152. @BBD,

Domestic electricity demand is between 30 – 40% of the total sector for industrialised economies. So it’s hard to see how solar isn’t going to stall at *way* below the level required for deep decarbonisation.

As for the myth that variable renewable energy doesn’t need utility-scale storage, I hear it too often.

I didn’t say it did not need storage, at least not solar. But I take it you don’t buy that a sufficiently agile grid can be constructed, complete with computing controls, that does the day-ahead-prediction-and-supply dance, with variable renewables sufficiently overbuilt to offset capacity factors. True?

153. @BBD, and all,

Deep carbonization needs to come, but, these days, in addition to supporting solar kickstarters, I’m also contributing to Lackner’s work, since no one is doing that, talking about it, and it’s clearly something that’s needed.

154. BBD says:

@ Mitch

J&T is a literature review. Please play the ball.

155. BBD says:

hyper

Reducing domestic demand isn’t going to reduce total national demand significantly. I thought this was self-explanatory. Sorry.

156. BBD says:

I didn’t say it did not need storage, at least not solar.

But I take it you don’t buy that a sufficiently agile grid can be constructed, complete with computing controls, that does the day-ahead-prediction-and-supply dance, with variable renewables sufficiently overbuilt to offset capacity factors. True?

Yes. It’s all too hand-wavey.

157. BBD says:

And let’s quantify ‘sufficiently overbuilt’ while we’re at it…

158. @BBD,

Yes. It’s all too hand-wavey.

Well, I’m expecting that existing grids — along with utilities married to it — will become stranded assets. I think this is one of those things where replacement is easier than devising a path to convert. But, nevertheless, I read about this kind of stuff all the time, being an IEEE member, engineer (as well as quant and statistician), and member of that society. Technical too. And I like this one.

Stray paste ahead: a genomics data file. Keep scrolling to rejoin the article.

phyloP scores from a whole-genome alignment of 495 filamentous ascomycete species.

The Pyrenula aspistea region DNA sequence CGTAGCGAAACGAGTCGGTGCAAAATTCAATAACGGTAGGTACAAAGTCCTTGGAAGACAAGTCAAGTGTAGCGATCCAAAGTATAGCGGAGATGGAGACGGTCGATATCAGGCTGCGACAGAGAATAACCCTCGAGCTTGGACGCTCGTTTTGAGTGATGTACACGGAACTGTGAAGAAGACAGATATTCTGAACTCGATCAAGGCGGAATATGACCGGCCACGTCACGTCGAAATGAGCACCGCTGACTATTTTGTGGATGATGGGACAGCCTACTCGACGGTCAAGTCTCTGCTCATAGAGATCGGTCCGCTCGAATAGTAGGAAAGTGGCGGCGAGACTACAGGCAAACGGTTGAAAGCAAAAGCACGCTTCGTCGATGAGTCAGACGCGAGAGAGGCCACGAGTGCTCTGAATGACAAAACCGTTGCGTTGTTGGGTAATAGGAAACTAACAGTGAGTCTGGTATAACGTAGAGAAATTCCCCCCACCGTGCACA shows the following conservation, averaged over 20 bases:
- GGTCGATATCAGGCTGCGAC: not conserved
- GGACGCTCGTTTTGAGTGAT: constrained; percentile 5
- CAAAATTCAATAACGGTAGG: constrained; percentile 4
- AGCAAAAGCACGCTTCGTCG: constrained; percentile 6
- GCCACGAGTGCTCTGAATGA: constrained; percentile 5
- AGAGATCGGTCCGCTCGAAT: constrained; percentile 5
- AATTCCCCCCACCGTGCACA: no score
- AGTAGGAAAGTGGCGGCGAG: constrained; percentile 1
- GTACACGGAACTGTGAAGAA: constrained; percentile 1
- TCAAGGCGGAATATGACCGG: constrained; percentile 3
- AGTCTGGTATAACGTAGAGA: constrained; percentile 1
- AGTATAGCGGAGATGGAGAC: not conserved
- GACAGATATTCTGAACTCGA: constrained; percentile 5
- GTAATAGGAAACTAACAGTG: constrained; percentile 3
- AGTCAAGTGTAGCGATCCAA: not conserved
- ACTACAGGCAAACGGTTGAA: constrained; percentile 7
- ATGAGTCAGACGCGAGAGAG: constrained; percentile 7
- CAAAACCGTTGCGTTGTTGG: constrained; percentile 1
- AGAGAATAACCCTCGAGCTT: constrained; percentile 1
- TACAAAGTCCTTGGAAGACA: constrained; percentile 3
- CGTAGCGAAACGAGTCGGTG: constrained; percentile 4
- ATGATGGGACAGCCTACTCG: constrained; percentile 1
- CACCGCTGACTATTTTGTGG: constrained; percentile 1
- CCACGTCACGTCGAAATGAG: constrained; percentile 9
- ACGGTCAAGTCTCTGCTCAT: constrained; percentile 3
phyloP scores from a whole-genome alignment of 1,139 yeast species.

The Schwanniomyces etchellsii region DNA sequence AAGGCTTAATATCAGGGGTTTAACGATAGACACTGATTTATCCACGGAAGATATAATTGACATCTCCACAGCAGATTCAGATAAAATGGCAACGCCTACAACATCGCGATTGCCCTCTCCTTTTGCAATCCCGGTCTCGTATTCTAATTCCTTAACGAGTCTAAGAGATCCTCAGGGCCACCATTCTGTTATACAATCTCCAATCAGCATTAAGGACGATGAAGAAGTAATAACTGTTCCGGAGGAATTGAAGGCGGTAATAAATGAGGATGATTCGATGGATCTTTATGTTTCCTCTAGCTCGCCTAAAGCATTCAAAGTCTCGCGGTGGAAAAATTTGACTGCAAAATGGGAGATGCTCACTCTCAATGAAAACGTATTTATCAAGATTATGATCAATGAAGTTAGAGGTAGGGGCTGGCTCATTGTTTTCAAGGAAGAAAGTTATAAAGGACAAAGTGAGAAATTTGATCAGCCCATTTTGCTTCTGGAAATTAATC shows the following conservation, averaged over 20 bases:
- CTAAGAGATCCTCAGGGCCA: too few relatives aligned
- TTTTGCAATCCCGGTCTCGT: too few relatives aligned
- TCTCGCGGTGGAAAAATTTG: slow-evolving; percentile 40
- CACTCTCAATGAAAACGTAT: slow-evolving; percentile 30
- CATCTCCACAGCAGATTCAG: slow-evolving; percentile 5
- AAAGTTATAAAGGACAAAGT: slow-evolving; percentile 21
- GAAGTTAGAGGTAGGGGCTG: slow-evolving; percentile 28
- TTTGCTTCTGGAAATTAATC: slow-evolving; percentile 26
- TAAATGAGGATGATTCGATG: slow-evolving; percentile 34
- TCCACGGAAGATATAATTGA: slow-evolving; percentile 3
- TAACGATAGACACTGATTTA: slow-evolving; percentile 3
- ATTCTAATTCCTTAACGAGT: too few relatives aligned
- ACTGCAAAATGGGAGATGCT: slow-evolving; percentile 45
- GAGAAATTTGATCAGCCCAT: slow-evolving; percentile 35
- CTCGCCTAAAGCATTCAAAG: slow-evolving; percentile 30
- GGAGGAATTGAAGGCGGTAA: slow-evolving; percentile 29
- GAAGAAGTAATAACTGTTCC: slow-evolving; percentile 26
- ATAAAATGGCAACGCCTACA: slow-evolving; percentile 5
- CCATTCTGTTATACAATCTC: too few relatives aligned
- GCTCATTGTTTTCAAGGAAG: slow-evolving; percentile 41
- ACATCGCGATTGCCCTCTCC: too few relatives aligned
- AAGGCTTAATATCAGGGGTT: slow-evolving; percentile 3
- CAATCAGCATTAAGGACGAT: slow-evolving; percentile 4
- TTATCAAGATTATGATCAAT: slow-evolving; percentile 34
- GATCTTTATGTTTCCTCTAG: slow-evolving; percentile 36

And there is an IEEE Smart Grid Vision document, from the Standards group. Chapter 4 discusses the “Control-enabled Smart Grid” and basically concludes the existing grid is incapable of dealing with the response time needed to manage a grid, whether renewable or not, having electrification of transportation, empowered consumers, hundreds of millions of active end points, millions of individual and institutional agents, and completely new business models, such as storage as a service. Add to that the variability of renewable energy, and there’s no role for a conventional grid.

I would say that society has an overriding need for complete decarbonization of the energy system and, to me, if an engineer says they don’t know how to do that, they are saying to me they don’t know how to do their job.

159. @BBD,

… sufficiently overbuilt …